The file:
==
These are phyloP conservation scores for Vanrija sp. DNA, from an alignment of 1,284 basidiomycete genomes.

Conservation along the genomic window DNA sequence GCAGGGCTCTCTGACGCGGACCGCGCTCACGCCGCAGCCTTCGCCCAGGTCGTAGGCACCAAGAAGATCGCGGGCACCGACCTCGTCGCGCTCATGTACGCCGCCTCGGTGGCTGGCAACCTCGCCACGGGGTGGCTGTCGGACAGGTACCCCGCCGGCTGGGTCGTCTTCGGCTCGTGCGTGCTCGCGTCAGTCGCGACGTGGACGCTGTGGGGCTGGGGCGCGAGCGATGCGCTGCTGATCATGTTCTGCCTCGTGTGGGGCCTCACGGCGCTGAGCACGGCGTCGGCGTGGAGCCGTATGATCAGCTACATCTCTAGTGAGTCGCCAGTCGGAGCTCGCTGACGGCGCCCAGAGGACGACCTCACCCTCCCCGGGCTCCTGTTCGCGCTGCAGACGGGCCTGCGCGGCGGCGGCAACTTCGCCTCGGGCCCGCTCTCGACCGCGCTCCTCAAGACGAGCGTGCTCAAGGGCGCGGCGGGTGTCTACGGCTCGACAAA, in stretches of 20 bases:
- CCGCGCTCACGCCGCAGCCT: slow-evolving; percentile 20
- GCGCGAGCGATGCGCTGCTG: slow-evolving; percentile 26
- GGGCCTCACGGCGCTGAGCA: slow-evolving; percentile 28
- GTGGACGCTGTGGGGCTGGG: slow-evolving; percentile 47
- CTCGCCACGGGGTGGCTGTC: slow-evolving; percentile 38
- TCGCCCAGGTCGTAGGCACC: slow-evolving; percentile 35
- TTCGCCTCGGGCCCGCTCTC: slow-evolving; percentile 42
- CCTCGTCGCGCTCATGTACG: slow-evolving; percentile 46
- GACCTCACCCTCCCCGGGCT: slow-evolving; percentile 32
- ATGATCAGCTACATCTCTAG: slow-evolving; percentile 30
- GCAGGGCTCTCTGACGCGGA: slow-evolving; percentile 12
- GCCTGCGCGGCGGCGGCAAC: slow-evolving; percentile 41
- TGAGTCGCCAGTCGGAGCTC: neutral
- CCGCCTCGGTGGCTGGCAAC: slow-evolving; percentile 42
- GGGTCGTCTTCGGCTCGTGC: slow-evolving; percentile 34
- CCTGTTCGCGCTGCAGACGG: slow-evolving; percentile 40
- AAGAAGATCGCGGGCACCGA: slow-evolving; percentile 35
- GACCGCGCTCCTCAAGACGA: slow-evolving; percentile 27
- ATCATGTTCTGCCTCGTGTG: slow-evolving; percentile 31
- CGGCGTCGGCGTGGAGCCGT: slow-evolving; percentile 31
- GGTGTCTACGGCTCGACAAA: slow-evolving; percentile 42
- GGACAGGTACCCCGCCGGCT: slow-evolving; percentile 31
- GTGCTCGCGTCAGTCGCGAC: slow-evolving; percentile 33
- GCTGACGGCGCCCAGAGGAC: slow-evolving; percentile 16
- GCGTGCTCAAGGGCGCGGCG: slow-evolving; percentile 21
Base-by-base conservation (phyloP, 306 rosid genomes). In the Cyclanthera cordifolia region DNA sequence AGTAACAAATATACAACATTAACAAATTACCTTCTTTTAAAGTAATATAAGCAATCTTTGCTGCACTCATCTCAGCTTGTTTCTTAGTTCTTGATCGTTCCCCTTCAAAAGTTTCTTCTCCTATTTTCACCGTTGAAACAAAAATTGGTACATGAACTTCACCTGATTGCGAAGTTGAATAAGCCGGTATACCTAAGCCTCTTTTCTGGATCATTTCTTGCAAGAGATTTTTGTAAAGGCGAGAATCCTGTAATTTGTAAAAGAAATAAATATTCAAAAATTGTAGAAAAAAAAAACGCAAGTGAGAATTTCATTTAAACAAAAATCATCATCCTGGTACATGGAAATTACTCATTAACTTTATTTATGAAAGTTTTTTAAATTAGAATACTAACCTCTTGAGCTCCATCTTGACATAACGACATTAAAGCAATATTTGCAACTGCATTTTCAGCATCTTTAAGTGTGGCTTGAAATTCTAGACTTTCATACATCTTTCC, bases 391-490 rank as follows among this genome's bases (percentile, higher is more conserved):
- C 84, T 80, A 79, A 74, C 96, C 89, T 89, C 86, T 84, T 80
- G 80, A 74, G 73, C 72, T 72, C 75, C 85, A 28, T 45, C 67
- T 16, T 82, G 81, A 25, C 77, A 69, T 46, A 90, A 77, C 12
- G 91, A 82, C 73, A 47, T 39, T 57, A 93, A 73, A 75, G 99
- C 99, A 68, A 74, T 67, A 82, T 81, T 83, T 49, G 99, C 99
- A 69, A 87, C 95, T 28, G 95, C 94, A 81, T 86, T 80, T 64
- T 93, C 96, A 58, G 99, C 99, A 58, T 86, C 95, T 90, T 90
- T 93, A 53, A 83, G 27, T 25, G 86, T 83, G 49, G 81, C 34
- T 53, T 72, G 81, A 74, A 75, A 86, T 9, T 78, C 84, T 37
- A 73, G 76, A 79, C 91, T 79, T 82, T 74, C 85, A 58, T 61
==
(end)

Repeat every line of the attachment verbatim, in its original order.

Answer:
These are phyloP conservation scores for Vanrija sp. DNA, from an alignment of 1,284 basidiomycete genomes.

Conservation along the genomic window DNA sequence GCAGGGCTCTCTGACGCGGACCGCGCTCACGCCGCAGCCTTCGCCCAGGTCGTAGGCACCAAGAAGATCGCGGGCACCGACCTCGTCGCGCTCATGTACGCCGCCTCGGTGGCTGGCAACCTCGCCACGGGGTGGCTGTCGGACAGGTACCCCGCCGGCTGGGTCGTCTTCGGCTCGTGCGTGCTCGCGTCAGTCGCGACGTGGACGCTGTGGGGCTGGGGCGCGAGCGATGCGCTGCTGATCATGTTCTGCCTCGTGTGGGGCCTCACGGCGCTGAGCACGGCGTCGGCGTGGAGCCGTATGATCAGCTACATCTCTAGTGAGTCGCCAGTCGGAGCTCGCTGACGGCGCCCAGAGGACGACCTCACCCTCCCCGGGCTCCTGTTCGCGCTGCAGACGGGCCTGCGCGGCGGCGGCAACTTCGCCTCGGGCCCGCTCTCGACCGCGCTCCTCAAGACGAGCGTGCTCAAGGGCGCGGCGGGTGTCTACGGCTCGACAAA, in stretches of 20 bases:
- CCGCGCTCACGCCGCAGCCT: slow-evolving; percentile 20
- GCGCGAGCGATGCGCTGCTG: slow-evolving; percentile 26
- GGGCCTCACGGCGCTGAGCA: slow-evolving; percentile 28
- GTGGACGCTGTGGGGCTGGG: slow-evolving; percentile 47
- CTCGCCACGGGGTGGCTGTC: slow-evolving; percentile 38
- TCGCCCAGGTCGTAGGCACC: slow-evolving; percentile 35
- TTCGCCTCGGGCCCGCTCTC: slow-evolving; percentile 42
- CCTCGTCGCGCTCATGTACG: slow-evolving; percentile 46
- GACCTCACCCTCCCCGGGCT: slow-evolving; percentile 32
- ATGATCAGCTACATCTCTAG: slow-evolving; percentile 30
- GCAGGGCTCTCTGACGCGGA: slow-evolving; percentile 12
- GCCTGCGCGGCGGCGGCAAC: slow-evolving; percentile 41
- TGAGTCGCCAGTCGGAGCTC: neutral
- CCGCCTCGGTGGCTGGCAAC: slow-evolving; percentile 42
- GGGTCGTCTTCGGCTCGTGC: slow-evolving; percentile 34
- CCTGTTCGCGCTGCAGACGG: slow-evolving; percentile 40
- AAGAAGATCGCGGGCACCGA: slow-evolving; percentile 35
- GACCGCGCTCCTCAAGACGA: slow-evolving; percentile 27
- ATCATGTTCTGCCTCGTGTG: slow-evolving; percentile 31
- CGGCGTCGGCGTGGAGCCGT: slow-evolving; percentile 31
- GGTGTCTACGGCTCGACAAA: slow-evolving; percentile 42
- GGACAGGTACCCCGCCGGCT: slow-evolving; percentile 31
- GTGCTCGCGTCAGTCGCGAC: slow-evolving; percentile 33
- GCTGACGGCGCCCAGAGGAC: slow-evolving; percentile 16
- GCGTGCTCAAGGGCGCGGCG: slow-evolving; percentile 21
Base-by-base conservation (phyloP, 306 rosid genomes). In the Cyclanthera cordifolia region DNA sequence AGTAACAAATATACAACATTAACAAATTACCTTCTTTTAAAGTAATATAAGCAATCTTTGCTGCACTCATCTCAGCTTGTTTCTTAGTTCTTGATCGTTCCCCTTCAAAAGTTTCTTCTCCTATTTTCACCGTTGAAACAAAAATTGGTACATGAACTTCACCTGATTGCGAAGTTGAATAAGCCGGTATACCTAAGCCTCTTTTCTGGATCATTTCTTGCAAGAGATTTTTGTAAAGGCGAGAATCCTGTAATTTGTAAAAGAAATAAATATTCAAAAATTGTAGAAAAAAAAAACGCAAGTGAGAATTTCATTTAAACAAAAATCATCATCCTGGTACATGGAAATTACTCATTAACTTTATTTATGAAAGTTTTTTAAATTAGAATACTAACCTCTTGAGCTCCATCTTGACATAACGACATTAAAGCAATATTTGCAACTGCATTTTCAGCATCTTTAAGTGTGGCTTGAAATTCTAGACTTTCATACATCTTTCC, bases 391-490 rank as follows among this genome's bases (percentile, higher is more conserved):
- C 84, T 80, A 79, A 74, C 96, C 89, T 89, C 86, T 84, T 80
- G 80, A 74, G 73, C 72, T 72, C 75, C 85, A 28, T 45, C 67
- T 16, T 82, G 81, A 25, C 77, A 69, T 46, A 90, A 77, C 12
- G 91, A 82, C 73, A 47, T 39, T 57, A 93, A 73, A 75, G 99
- C 99, A 68, A 74, T 67, A 82, T 81, T 83, T 49, G 99, C 99
- A 69, A 87, C 95, T 28, G 95, C 94, A 81, T 86, T 80, T 64
- T 93, C 96, A 58, G 99, C 99, A 58, T 86, C 95, T 90, T 90
- T 93, A 53, A 83, G 27, T 25, G 86, T 83, G 49, G 81, C 34
- T 53, T 72, G 81, A 74, A 75, A 86, T 9, T 78, C 84, T 37
- A 73, G 76, A 79, C 91, T 79, T 82, T 74, C 85, A 58, T 61